Over the next 20 months, how many enemies of the United States can President Obama outright lose to or accommodate? He has embraced Cuba, acquiesced to Iran and gone silent on Syria and continues to be ignored by Russia; he has done much to embolden our adversaries. Meanwhile, our allies — from Britain and Canada to Japan, Egypt and Israel — are at best bewildered and at worst disgusted with how this administration has conducted foreign policy over the past six years.
And the disillusionment doesn’t end there. The current RealClearPolitics average of the president’s foreign policy job approval is dismal, with 53 percent of Americans expressing disapproval of Obama’s handling of foreign policy and only 37 percent approving of the job he is doing. It doesn’t appear there is anything about a “more of the same” message on foreign policy that will sell during the 2016 campaign. In fact, things are so bad that foreign policy has broken through the American consciousness in a way that it seldom does. In the annual Pew Research survey on the public’s policy priorities, “For the first time in five years, as many Americans cite defending the U.S. against terrorism (76%) as a top policy priority as say that about strengthening the nation’s economy (75%).” Voters are worried and they want a wholesale change and a new direction.
To make matters worse, the rolling train wreck of Obama’s foreign policy could be the gift that keeps on giving. Our adversaries know they only have about 20 months left under Obama before they potentially face a more formidable opponent. The pace of their challenges to the United States might be quickening. Just in the past week, we saw Russian President Vladimir Putin approve the sale of missiles to Iran and Iran’s supreme leader publicly lecture Obama on what is and is not in the Iran nuclear framework agreement, while eager-to-please Obama gave a wet kiss to Cuba even as Raúl Castro looked bored sitting next to him.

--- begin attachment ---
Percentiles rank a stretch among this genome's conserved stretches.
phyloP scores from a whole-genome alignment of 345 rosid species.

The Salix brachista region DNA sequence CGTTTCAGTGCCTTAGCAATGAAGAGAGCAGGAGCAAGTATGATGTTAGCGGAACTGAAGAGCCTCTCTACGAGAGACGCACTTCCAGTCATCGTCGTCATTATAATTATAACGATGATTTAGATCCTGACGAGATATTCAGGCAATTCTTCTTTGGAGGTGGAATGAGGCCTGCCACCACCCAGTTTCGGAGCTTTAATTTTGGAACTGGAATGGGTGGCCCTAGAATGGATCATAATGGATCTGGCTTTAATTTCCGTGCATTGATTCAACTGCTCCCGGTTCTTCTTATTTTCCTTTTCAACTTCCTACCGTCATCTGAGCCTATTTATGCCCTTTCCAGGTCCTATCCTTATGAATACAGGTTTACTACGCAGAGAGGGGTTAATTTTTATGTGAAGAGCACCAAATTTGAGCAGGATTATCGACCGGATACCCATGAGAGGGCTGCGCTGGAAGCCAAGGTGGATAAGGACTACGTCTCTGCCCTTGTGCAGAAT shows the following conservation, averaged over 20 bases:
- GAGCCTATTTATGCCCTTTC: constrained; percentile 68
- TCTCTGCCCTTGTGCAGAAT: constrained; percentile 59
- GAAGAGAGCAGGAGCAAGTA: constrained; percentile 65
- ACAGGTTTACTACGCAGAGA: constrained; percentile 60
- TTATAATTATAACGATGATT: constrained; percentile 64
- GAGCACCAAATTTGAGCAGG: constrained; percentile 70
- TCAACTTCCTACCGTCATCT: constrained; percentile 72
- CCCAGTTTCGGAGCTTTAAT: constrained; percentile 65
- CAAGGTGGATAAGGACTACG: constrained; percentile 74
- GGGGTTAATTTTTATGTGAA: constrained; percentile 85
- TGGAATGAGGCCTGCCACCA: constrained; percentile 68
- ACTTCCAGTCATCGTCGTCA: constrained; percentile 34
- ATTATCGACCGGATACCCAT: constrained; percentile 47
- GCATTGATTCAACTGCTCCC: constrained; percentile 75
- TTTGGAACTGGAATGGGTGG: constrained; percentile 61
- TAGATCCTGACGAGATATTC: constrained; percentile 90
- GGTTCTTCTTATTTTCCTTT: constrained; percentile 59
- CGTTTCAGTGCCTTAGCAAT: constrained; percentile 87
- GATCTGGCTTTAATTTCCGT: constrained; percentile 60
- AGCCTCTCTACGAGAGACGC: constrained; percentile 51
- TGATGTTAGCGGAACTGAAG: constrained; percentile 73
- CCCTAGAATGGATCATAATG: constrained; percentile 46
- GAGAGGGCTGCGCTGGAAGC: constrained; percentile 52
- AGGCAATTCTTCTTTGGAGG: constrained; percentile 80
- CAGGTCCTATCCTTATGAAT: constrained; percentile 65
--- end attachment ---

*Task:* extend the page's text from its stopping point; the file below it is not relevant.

To state the obvious, given Hillary Clinton’s role as secretary of state during the first term of the Obama administration, she can’t make a clean break from or offer herself as a contrast to Obama, so she is stuck with either:
1) A lame message of, “Our foreign policy is good but could be better” or;
2) Picking a few of the worst debacles that occurred after her departure, declaring that, “mistakes were made and I would do things differently” and hoping that will suffice.
With either tactic, she will have to rely on a compliant media and a liberal commentariat who will make excuses for her and blame Republicans.
But the Clinton campaign knows things are bad. Its messaging so far comprises some ill-fitting, vague references to the middle class and being on the side of the American worker. In her announcement video Sunday, Clinton said things any candidate could say. Clinton declared, “The deck is still stacked in favor of those at the top. Everyday Americans need a champion and I want to be that champion.” What candidate doesn’t want to be that champion? What makes her credible in this role?
Clinton knows she will have a lot of explaining to do. Most of her foreign policy advisers either have worked or are currently working in the Obama administration and she won’t be taken seriously if she suddenly expresses dissatisfaction with the major tenets of Obama’s foreign policy. Anyway, it’s no wonder Clinton has decided to take it slow in the first phase of her campaign. Hmm, she’s running for president and the last thing she wants right now is big crowds and plentiful encounters with the media. Maybe it will be a different kind of campaign.